The number of Americans filing new claims for unemployment benefits unexpectedly fell last week, pointing to another month of solid job growth and continued labor market tightness despite efforts by the Federal Reserve to cool demand for workers.
The weekly jobless claims report from the Labor Department on Thursday likely does not change expectations that the U.S. central bank will further scale back the size of its interest rate increases next month. It, however, poured cold water on financial market hopes that the Fed would pause its fastest rate hiking cycle since the 1980s, which had been fanned by a slump in retail sales in December and a retreat in inflation.
“A low level of layoffs indicates that demand for workers remains strong and labor market conditions remain tight,” said Rubeela Farooqi, chief U.S. economist at High Frequency Economics in White Plains, New York. “Facing workers shortages and challenges in hiring, businesses appear to be reluctant to reduce their head counts.”
Initial claims for state unemployment benefits dropped 15,000 to a seasonally adjusted 190,000 for the week ended Jan. 14, the lowest level since September. Economists polled by Reuters had forecast 214,000 claims for the latest week.
Part of the third straight weekly drop in claims likely reflected continuing challenges in adjusting the data for seasonal fluctuations at the start of the year.
But through the seasonal volatility, claims have remained at levels consistent with a tight labor market even as layoffs have accelerated in the technology industry and interest rate-sensitive sectors like finance and housing.
Unadjusted claims dropped by 53,582 to 285,575 last week. There was a jump in claims for California, which were estimated. That was offset by sizeable declines in Georgia, Michigan, New Jersey, Wisconsin, New York and Texas.
Microsoft Corp (MSFT.O) said on Wednesday it would eliminate 10,000 jobs, joining cloud-computing rival Amazon.com (AMZN.O), which is pushing ahead with a plan to lay off 18,000 employees. Economists cautioned against reading the technology layoffs as flagging a deterioration in labor market conditions, arguing that these companies were right-sizing after over-hiring during the COVID-19 pandemic.
“The tech sector is just getting back to where they were in 2020 or 2021, which I don’t think is a bad situation,” said John Blevins, a guest lecturer at Cornell University’s SC Johnson College of Business. “It’s still a huge workforce. These people being let go at these major tech firms will get new replacement jobs almost immediately.”
Outside the technology industry, economists say companies are generally reluctant to send workers home after difficulties finding labor during the pandemic. They expect companies to cut back on hiring before resorting to layoffs.
Indeed, the Fed’s latest “Beige Book” report on Wednesday showed that “many firms hesitated to lay off employees even as demand for their goods and services slowed and planned to reduce headcount through attrition if needed.”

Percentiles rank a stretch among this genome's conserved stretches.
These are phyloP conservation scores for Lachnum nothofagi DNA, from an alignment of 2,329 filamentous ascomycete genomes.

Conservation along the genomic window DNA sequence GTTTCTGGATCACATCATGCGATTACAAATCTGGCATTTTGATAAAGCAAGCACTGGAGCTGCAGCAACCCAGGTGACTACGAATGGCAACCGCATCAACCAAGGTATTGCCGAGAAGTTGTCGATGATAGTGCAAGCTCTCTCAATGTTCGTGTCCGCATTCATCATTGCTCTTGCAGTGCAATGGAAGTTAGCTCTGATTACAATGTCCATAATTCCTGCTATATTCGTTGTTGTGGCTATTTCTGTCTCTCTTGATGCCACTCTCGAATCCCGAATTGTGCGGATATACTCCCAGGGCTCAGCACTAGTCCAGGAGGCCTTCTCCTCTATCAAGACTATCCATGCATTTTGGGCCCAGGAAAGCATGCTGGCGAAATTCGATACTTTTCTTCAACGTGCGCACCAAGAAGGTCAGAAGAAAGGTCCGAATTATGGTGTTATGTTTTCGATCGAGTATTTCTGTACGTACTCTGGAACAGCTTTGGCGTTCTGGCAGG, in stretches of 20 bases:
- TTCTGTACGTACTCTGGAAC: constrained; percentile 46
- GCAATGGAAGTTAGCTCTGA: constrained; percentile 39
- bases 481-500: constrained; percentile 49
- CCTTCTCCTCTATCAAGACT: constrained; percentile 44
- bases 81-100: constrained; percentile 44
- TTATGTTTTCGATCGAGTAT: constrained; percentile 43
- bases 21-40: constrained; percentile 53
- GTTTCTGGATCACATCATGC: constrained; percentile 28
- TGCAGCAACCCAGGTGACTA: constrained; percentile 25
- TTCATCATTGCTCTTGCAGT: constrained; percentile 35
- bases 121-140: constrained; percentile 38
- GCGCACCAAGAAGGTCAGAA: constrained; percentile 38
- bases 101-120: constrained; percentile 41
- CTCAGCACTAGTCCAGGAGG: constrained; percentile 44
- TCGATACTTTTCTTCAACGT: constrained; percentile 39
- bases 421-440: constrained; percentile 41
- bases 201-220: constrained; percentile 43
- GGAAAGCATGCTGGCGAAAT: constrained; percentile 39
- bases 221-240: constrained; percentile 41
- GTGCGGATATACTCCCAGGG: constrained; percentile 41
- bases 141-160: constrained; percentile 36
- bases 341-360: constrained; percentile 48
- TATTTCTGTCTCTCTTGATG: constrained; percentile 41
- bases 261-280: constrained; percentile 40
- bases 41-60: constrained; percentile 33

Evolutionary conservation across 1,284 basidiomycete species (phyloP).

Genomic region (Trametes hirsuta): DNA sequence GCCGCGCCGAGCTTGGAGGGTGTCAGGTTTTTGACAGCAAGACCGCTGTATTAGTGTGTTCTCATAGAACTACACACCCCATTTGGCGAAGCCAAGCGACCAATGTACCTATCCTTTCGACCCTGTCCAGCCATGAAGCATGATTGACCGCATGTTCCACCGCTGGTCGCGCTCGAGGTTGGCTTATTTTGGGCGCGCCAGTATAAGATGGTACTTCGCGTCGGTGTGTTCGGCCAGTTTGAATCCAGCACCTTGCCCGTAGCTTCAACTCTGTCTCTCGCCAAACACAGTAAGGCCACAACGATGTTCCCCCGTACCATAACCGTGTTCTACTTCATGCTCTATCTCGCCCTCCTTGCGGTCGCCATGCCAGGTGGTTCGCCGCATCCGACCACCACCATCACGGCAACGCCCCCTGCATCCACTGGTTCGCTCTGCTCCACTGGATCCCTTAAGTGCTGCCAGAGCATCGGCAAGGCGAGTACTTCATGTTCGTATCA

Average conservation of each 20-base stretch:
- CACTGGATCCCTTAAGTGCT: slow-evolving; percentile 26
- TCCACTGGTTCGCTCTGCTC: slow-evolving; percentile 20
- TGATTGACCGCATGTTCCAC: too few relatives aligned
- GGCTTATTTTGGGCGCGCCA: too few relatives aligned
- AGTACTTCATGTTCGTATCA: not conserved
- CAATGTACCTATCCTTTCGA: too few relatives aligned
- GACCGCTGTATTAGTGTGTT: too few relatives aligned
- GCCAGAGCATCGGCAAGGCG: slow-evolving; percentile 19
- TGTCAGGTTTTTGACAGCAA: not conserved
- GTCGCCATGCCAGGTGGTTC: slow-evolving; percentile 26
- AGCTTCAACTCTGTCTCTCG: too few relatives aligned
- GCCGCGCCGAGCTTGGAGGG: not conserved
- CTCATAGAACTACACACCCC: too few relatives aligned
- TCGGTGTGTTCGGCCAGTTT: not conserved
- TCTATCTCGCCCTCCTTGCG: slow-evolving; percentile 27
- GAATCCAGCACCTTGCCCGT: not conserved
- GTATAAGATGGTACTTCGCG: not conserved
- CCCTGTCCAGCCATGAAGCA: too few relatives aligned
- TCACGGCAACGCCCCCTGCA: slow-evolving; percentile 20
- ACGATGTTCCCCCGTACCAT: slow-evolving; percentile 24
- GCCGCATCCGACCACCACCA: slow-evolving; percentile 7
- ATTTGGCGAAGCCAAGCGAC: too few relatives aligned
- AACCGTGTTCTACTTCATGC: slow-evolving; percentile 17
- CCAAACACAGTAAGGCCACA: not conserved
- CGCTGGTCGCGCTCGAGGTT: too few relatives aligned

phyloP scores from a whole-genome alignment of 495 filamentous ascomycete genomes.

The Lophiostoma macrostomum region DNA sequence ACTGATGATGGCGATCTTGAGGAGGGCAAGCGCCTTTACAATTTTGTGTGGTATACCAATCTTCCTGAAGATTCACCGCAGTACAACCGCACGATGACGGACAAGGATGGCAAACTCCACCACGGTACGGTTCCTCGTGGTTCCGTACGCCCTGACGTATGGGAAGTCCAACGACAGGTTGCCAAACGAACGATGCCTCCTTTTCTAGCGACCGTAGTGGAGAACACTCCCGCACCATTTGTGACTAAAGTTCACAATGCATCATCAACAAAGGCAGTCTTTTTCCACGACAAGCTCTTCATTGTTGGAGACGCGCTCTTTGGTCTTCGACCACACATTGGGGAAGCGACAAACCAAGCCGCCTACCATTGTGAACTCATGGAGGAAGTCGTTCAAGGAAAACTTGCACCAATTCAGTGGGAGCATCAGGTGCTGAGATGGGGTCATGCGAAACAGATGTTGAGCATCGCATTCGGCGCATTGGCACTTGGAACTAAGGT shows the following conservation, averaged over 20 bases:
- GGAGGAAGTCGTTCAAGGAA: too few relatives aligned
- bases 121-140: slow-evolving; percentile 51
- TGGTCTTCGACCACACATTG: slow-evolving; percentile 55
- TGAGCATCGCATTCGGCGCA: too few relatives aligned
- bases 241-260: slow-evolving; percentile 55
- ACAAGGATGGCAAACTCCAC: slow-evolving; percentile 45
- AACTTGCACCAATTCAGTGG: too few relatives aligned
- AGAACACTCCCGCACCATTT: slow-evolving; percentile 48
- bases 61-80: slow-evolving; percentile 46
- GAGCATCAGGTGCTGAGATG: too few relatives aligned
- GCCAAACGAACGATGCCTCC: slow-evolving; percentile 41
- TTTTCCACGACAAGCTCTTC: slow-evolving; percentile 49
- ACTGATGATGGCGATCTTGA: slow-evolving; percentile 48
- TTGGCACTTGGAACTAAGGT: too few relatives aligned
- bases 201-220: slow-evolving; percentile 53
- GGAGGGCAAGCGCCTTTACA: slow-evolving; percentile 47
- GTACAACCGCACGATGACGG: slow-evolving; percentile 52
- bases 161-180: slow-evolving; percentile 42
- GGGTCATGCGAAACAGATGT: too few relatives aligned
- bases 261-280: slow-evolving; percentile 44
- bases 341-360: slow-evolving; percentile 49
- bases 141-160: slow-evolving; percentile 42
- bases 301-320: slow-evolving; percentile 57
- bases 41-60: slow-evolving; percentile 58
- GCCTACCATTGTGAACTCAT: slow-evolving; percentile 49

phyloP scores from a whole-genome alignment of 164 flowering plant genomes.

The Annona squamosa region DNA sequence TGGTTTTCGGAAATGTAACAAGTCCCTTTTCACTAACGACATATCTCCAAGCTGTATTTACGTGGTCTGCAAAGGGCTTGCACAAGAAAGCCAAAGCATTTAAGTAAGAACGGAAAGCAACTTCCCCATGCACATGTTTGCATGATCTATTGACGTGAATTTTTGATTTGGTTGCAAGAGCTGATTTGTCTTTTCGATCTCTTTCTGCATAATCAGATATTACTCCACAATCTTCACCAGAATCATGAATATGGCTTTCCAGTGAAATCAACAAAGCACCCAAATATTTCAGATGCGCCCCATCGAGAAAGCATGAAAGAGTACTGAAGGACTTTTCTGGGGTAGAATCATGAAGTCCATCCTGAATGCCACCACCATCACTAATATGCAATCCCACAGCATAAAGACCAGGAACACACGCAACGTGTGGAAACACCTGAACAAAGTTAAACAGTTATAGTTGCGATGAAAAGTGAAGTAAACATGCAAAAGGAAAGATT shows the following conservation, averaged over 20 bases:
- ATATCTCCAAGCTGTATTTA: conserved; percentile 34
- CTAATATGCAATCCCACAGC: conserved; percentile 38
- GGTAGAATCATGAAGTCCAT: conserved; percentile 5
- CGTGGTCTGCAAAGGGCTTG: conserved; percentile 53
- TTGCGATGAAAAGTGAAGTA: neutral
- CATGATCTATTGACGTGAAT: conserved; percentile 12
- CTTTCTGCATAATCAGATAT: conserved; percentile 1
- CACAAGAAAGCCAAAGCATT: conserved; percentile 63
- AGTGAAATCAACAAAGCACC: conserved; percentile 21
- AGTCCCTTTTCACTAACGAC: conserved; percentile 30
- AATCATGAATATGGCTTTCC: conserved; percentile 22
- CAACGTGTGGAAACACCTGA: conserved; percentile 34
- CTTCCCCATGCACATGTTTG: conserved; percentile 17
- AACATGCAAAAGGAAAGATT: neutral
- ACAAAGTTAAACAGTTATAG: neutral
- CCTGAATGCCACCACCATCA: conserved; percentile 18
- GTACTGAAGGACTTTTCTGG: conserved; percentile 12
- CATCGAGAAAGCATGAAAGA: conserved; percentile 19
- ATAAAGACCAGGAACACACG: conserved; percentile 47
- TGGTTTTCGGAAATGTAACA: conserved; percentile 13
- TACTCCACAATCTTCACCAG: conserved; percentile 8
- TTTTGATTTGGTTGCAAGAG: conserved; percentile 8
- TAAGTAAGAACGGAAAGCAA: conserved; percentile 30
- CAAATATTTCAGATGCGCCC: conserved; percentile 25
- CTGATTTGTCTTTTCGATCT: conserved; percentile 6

U.S. stocks opened lower on Thursday. The dollar was slightly weaker against a basket of currencies. U.S. Treasury prices fell.
The Fed last year raised its policy rate by 425 basis points from near zero to the current 4.25%-4.50% range, the highest since late 2007. In December, it projected at least an additional 75 basis points of hikes in borrowing costs by the end of 2023.
The claims data released on Thursday covered the period during which the government surveyed businesses for the nonfarm payrolls component of January’s employment report.
Claims decreased between the December and January survey weeks. The economy added 223,000 jobs in January.
Data next week on the number of people receiving benefits after an initial week of aid, a proxy for hiring, will shed more light on employment growth in January. In the week ending Jan. 7, the so-called continuing claims rose 17,000 to 1.647 million, the claims report showed.
Tighter monetary policy is continuing to strangle the housing market. A separate report from the Commerce Department on Thursday showed single-family homebuilding rebounded in December, but permits for future construction dropped to more than a 2-1/2-year low, pointing to weakness ahead.
Single-family housing starts, which account for the bulk of homebuilding, increased 11.3% to a seasonally adjusted annual rate of 909,000 units last month, the highest level since August. Starts for housing projects with five units or more tumbled 18.9% to a rate of 463,000 units.
Overall housing starts decreased 1.4% to a rate of 1.382 million units last month. Housing starts fell 3.0% in 2022.
Single-family building permits declined 6.5% to a rate of 730,000 units, the lowest level since April 2020. Outside the pandemic plunge, these permits were the lowest since February 2016. Building permits for housing projects with five units or more increased 7.1% to a rate of 555,000 units.
Overall building permits fell 1.6% to a rate of 1.330 million units. Permits dropped 5.0% in 2022.
“The housing market recession will likely continue through most of 2023,” said Abbey Omodunbi, a senior economist at PNC Financial in Pittsburgh, Pennsylvania.